If you’re like most churches in America, you’ve likely “been on Facebook” for awhile now. And for good reason! With over 1.45 billion daily active users, Facebook dwarfs all other social platforms.
That said, there’s big a difference between having a presence on a platform and actually using that platform to create community and advance your mission. While many (maybe even most?) churches have done the former, precious few express confidence about Facebook’s ability to help them with the latter.
We could point to a host of factors that contribute to churches failing to capitalize on the potential of Facebook, but often it comes down to simple confusion. Confusion about the types of content churches should be posting. Confusion about how to measure the results. And even confusion about which Facebook “products” they should be using. Profiles? Pages? Groups? All of them? None of them? It’s enough to make even the most tech-savvy heads spin.
It’s that third question (Pages or Groups) that I want to talk about today. Facebook is a powerful tool, but it’s also complex. How much your church gets out of it will depend largely on whether or not you’re using the right tools in the right way.
And so, before we answer the question whether you should be using Pages or Groups, let’s take a look at the unique role each can play in your church’s social ministry.
When to Use Pages
In a recent webinar we hosted with Nona Jones, Facebook’s Global-Head of Faith-Based Partnerships, Nona described your church’s Facebook presence as a house. Using that metaphor, think of your church’s Page as the front porch. This is where people come to meet your church, to learn about your community, and to get information about upcoming events or ways to get involved. Think of it as a social extension of your church’s website.
Facebook pages are publicly searchable—whether someone is on Facebook or not. This makes them a great tool for sharing announcements, outreach opportunities, impact stories, sermon snippets, and other pieces of content that will appeal to people both inside and outside of your congregation. When managed well, we’ve seen churches with ten times as many followers on their Facebook Page as they see in attendance on an average weekend.
However, given their public nature, Pages aren’t necessarily the best places to elicit engagement from your congregation—apart from the occasional like or comment. Pages are great avenues for individuals to learn about your church. But when it comes to connecting with your church (and each other), you’ll want to leverage a different tool. Like Facebook Groups!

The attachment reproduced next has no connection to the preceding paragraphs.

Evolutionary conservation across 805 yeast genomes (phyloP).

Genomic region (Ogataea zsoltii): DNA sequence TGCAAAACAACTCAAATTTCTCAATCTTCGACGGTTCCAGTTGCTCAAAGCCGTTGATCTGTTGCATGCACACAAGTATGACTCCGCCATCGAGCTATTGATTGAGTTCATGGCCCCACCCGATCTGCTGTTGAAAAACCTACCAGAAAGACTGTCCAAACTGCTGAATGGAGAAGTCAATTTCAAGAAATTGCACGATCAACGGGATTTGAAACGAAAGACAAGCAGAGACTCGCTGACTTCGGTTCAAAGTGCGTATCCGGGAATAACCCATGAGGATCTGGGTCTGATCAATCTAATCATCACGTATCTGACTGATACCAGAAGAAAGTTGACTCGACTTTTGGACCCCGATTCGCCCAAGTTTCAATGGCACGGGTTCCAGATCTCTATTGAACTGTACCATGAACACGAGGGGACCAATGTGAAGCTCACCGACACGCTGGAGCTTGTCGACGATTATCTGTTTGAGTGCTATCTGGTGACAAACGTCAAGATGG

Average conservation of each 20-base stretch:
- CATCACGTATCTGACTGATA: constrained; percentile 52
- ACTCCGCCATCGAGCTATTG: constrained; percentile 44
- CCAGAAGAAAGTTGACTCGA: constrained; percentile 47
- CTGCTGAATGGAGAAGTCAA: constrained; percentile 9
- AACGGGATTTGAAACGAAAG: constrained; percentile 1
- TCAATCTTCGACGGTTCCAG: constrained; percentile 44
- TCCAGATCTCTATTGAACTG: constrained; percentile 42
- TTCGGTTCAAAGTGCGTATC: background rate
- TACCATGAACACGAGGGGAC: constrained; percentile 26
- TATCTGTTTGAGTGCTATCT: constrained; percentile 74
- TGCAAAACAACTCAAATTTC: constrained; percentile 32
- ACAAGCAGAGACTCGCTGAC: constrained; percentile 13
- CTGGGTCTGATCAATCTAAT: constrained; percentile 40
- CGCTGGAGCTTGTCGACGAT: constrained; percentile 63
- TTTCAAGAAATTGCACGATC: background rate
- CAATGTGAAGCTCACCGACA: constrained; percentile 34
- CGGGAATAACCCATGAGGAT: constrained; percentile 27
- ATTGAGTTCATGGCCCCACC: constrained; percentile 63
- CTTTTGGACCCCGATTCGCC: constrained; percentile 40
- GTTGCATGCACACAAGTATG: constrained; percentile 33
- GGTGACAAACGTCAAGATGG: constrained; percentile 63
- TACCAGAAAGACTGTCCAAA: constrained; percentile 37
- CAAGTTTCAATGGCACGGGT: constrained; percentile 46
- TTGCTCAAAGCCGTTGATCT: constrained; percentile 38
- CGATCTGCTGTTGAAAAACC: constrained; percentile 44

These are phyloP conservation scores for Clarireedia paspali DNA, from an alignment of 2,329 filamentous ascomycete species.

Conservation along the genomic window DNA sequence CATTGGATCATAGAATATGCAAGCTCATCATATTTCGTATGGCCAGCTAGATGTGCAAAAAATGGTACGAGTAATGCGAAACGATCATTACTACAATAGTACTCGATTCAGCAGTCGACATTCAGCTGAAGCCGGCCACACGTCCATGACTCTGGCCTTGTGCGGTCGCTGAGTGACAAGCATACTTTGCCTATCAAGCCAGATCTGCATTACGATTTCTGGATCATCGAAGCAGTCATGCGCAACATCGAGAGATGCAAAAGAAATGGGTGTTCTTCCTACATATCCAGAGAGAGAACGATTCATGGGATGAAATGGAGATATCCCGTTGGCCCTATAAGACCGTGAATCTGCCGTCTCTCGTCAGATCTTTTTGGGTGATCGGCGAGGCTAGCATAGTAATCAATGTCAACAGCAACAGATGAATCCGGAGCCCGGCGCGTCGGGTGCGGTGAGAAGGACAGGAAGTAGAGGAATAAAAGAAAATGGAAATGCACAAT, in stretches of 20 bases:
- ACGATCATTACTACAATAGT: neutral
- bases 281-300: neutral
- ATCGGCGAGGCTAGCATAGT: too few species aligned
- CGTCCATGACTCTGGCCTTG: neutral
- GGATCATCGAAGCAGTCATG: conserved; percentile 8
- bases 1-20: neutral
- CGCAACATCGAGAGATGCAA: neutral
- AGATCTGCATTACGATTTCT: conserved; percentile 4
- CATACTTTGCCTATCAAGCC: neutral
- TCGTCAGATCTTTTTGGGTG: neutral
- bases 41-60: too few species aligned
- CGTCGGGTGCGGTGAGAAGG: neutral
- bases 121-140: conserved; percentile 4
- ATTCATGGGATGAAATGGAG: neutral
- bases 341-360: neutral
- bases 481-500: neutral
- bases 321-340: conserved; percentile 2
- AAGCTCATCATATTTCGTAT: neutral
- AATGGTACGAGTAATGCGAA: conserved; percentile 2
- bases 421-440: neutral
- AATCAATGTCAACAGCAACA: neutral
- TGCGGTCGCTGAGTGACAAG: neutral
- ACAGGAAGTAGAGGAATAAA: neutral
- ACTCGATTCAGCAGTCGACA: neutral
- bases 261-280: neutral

When to Use Groups
Whereas Pages are meant to be public and open, Facebook Groups are usually private and closed. If your Page is your church’s front porch on Facebook, think of your Groups as your living room. Pages are excellent tools for sharing content and increasing awareness. Groups, on the other hand, are better suited toward fostering community and increasing engagement.
The other great thing about Groups is that they can be as specific and as numerous as makes sense for your ministry. You can create unique Groups for different ministries, age groups, Sunday School classes, or even interests within your church (e.g., rock climbers, movie buffs, veterans, engaged couples, etc.).
The private, specific nature of Groups creates a path for online interactions that are more transparent and intimate than most that will ever happen on your church’s Page. While people may hesitate to post a response to your “how can we be praying for you” post on your church’s Page, that same post in a private Group for single moms might surface previously-unknown ministry opportunities. This is the power of Facebook Groups.
If you’re looking to extend your church’s social presence beyond mere content distribution and event announcements, Groups is just the ticket you’re looking for
When to Use Both
So as you can see, when it comes to Facebook Groups or Pages, it’s not a question of one or the other. It’s a question of which tool is right for the specific goal you’re pursuing on Facebook. If you’re trying to fill your sanctuary for your Easter Service, posting and boosting an announcement on your Page is the way to go. If you’re trying to create more opportunities for your twenty-somethings to connect online, Groups will provide a level of interaction that Pages simply can’t match.
And if you’re trying to leverage Facebook as a platform where meaningful community can be created, where your members and visitors alike can connect with each other just as they would if they walked through your front doors, you’ll need both Groups and Pages to get there.
To learn more about how America’s most innovative churches are leveraging Facebook as a true “online campus,” checkout our recent webinar with Facebook’s Nona Jones, and Life.Church’s Alan George. It’s available on-demand by clicking the link below.